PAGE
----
FACULTY IN FOCUS
The ‘Accidental’ Plant Biologist Making Waves in Desert Agriculture.
Professor Ikram Blilou spent the first half of her life in her native Morocco, then, prior to her move to KAUST, she spent her time evenly between Spain and the Netherlands. She feels her dual-cultural upbringing has given her an uncommon, balanced perspective that gives her “a lot of power” when it comes to engaging with people from different backgrounds. She has the “advantage of understanding Arabic [and] Muslim culture, and also Western [and] European culture,” which she’s used as a force of progress throughout her life.
Blilou’s parents are Muslim, and they brought their children up according to the true values of Islam by encouraging open-mindedness, kindness, and exploration. “That has been the main drive to find the balance between different cultures,” she says, adding her belief that “KAUST is a good representation,” where scientists and people of all backgrounds and cultures “come together in the name of discovery while speaking one language: science.”
For many scientists, their backstory is one of life-long fascination, but Blilou makes no secret of the fact that this was not the case for her. She came to plant science later in life, after her plans to become a physician came to a crashing halt when she was required to dissect a mouse as part of her biology studies. Completely traumatized, she immediately threw away her box of tweezers and scalpels and made the move to the less-harrowing field of plant biology. “I kill a lot of plants,” she jokes; “they might complain, but we don’t hear them.”
The move to plant biology may have been unplanned, but for Blilou, a genuine fascination with plants developed almost immediately, in particular with their roots. It’s easy to overlook the role that roots play in plant biology but understanding their function in the greatest possible detail has now become Blilou’s life’s work. “If you see a lion, you’re going to run,” she says, to illustrate the fact that in response to a threat a plant can’t go anywhere, they are literally rooted to the spot and hence they have developed strategies to cope with their changing environment. She likens a plant’s roots to sensors that explore the soil, detecting factors like pathogens, heat, drought and salinity. Based on the conditions they are confronted with, the roots adapt their structure over time so that they can best serve the rest of the plant.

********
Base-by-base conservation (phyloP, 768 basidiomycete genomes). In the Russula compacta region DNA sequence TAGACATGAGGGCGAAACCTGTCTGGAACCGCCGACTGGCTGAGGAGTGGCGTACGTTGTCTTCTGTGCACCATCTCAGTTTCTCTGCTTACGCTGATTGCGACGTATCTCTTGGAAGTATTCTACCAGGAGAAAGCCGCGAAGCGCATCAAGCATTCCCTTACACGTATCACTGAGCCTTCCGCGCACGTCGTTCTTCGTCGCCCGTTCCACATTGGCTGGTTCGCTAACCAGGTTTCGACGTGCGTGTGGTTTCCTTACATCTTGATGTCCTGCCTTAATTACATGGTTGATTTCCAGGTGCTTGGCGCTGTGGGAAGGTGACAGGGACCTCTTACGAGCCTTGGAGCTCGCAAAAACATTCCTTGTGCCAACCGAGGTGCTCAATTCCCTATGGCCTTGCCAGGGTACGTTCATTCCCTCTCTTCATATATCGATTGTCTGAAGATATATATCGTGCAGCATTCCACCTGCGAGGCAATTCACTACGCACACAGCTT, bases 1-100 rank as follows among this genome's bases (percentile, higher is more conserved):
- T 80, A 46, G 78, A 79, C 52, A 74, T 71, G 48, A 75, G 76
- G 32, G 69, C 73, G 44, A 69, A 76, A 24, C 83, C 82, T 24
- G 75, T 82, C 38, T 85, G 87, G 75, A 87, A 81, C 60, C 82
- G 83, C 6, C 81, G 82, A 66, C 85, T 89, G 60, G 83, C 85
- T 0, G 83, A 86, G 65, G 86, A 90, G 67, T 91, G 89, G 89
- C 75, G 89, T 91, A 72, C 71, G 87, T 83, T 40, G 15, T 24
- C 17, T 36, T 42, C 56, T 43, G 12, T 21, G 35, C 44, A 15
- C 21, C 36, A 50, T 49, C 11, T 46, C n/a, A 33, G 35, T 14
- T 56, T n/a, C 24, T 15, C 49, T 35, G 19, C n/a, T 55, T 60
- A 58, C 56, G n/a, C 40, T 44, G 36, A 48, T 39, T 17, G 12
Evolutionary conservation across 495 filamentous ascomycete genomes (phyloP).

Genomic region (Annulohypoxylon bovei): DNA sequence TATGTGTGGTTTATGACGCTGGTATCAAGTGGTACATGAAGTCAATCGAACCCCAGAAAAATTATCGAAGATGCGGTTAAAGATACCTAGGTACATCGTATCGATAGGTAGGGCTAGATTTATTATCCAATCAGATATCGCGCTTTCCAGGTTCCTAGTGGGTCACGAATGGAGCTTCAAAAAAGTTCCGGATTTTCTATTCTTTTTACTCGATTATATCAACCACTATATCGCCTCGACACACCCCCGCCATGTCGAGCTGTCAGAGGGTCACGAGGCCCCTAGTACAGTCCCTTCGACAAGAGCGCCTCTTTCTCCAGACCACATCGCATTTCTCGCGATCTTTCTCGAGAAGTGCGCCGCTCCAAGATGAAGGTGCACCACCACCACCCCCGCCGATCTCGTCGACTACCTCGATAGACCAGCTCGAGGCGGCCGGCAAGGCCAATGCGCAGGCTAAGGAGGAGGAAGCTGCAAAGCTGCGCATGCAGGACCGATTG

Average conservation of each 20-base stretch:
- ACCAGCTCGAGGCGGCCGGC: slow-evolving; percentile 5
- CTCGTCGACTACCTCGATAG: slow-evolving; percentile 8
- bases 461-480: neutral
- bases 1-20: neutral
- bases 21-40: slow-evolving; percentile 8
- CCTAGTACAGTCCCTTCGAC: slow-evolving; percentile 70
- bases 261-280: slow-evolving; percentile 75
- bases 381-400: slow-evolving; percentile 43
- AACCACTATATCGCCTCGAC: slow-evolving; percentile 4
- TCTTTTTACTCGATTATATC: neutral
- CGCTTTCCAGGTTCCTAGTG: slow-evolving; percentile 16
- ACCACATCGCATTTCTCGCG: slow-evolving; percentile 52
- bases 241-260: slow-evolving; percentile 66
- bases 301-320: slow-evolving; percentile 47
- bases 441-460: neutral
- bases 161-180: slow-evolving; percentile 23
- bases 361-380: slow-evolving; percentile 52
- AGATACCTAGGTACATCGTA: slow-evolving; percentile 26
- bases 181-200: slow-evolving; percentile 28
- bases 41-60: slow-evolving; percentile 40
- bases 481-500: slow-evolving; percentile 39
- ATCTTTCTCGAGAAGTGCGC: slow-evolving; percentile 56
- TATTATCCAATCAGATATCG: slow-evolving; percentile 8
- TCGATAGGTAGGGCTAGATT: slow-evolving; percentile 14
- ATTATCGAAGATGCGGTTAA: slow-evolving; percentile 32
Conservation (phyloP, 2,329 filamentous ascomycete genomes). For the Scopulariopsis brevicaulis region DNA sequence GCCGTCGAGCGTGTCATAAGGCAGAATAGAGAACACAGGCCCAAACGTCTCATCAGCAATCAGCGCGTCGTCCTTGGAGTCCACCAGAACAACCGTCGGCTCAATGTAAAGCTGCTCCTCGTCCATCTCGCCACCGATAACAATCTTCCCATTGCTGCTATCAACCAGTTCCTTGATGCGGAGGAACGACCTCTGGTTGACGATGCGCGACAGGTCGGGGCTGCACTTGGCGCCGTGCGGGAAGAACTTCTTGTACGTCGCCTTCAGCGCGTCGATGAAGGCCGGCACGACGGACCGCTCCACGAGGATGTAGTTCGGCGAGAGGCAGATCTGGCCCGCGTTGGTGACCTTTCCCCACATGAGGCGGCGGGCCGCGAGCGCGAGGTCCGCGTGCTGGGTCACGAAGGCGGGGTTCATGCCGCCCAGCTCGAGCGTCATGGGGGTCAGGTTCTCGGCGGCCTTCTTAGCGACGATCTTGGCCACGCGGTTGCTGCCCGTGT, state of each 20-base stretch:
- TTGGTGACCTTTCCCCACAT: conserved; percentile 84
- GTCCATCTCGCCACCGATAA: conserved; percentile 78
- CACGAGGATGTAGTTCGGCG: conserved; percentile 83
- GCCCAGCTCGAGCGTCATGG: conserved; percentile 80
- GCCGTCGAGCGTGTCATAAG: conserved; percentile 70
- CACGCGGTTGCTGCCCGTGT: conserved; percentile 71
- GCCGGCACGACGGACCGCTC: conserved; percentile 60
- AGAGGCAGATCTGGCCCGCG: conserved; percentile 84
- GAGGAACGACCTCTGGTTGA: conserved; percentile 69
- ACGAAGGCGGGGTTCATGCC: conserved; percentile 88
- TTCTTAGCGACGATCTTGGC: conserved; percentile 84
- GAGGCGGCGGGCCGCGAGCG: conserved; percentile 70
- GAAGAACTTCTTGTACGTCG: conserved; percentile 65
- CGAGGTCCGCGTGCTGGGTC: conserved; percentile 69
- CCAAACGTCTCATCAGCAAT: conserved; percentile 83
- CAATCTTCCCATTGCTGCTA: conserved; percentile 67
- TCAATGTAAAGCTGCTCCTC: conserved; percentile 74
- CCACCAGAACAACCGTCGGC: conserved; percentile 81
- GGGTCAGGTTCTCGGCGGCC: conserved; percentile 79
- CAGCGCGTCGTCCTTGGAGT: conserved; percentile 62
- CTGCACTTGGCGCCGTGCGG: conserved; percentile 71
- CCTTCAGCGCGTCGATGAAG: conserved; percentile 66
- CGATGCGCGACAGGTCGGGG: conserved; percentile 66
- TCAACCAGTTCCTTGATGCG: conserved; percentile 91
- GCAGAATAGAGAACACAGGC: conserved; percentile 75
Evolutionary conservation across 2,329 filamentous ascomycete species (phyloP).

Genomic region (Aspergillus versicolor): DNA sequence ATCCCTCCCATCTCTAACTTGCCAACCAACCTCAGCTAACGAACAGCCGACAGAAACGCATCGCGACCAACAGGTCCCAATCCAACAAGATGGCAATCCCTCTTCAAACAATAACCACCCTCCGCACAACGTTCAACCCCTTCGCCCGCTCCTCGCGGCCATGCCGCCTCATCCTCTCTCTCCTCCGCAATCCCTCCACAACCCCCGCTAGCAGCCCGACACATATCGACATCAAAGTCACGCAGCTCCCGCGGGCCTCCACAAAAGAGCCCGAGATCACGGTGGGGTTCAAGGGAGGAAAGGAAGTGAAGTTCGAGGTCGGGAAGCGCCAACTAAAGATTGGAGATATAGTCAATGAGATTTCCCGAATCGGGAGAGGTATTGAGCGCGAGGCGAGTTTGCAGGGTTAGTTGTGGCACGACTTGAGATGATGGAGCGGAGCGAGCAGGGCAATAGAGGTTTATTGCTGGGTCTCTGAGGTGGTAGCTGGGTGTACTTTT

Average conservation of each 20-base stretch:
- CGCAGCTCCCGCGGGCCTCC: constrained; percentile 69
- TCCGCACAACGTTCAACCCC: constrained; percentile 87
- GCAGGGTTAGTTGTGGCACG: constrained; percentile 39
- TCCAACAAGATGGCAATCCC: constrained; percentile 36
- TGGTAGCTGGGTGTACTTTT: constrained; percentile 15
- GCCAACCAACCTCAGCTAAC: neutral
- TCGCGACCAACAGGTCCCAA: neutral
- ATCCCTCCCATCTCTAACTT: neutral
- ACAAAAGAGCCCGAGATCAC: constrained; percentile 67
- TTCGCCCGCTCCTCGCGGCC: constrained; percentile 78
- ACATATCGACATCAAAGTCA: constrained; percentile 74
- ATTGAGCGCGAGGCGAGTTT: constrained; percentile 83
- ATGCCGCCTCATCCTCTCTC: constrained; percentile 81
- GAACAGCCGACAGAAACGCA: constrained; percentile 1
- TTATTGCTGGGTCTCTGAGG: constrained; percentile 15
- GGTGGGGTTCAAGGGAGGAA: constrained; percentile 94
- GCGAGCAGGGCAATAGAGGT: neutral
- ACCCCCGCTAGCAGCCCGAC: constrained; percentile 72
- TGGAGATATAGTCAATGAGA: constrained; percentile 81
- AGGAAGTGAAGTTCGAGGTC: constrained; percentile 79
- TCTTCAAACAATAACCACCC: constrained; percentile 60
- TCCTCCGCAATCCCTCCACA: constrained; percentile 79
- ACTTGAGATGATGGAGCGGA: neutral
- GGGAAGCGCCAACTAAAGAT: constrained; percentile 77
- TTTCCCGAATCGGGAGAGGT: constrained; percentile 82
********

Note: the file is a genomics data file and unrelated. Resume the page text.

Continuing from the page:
Understanding how these plants develop such resilience is key to unlocking solutions to the global challenges of water scarcity and agricultural land use. Blilou’s contribution to this effort is made through her work with KAUST’s Center for Desert Agriculture (CDA), where she finds unity with colleagues and students from a multitude of disciplines in pursuit of innovation, together. “There is a very good synergy between the CDA faculty,” she assures with pride, “with the common goal to make Saudi Arabia the place for innovation and economic impact, through establishing modern and sustainable agriculture both locally and globally.”
Fittingly, when it comes to passing her goals on to her students, Blilou regards them with the same care and affection that is required by the objects of her research. “A student is like a seed,” she says; “you plant it, nurture it, you give it as much attention as needed and at the end it will start flourishing and give you flowers.” Not having children of her own, Blilou goes further to say, “they’re like [her] kids,” and it’s evident from how she speaks of them that she’s invested wholeheartedly in their success.
The pursuit of awards or accolades is not high on Blilou’s agenda; “we should not look at it that way,” she suggests; “we are very good, and well recognized globally, we don’t need to seek attention.” However, she is definitely encouraged by the response to her work from the wider scientific community. “One way that I’m starting to perceive that KAUST is becoming very visible worldwide is by the invitations I’m getting as a keynote speaker at conferences.” Blilou’s humility is clear; she means this not as a point of personal pride, but of pride in the prominence KAUST has gained in the global conversation.
Blilou attributes this growing interest in KAUST to its promotion of interdisciplinary collaboration, which she values very highly. She’s currently working with another Faculty in Focus participant, Professor Khaled Salama, to develop sensors that can detect pathogens in plants. “I wouldn’t have thought about this,” she admits, “if it hadn’t been for this collaboration.” Being surrounded by colleagues from different backgrounds who are eager to collaborate allows Blilou to flourish in a very meaningful way, which allows her to nurture her students in kind. “It’s very nice,” she concludes with a smile, “very complimentary.”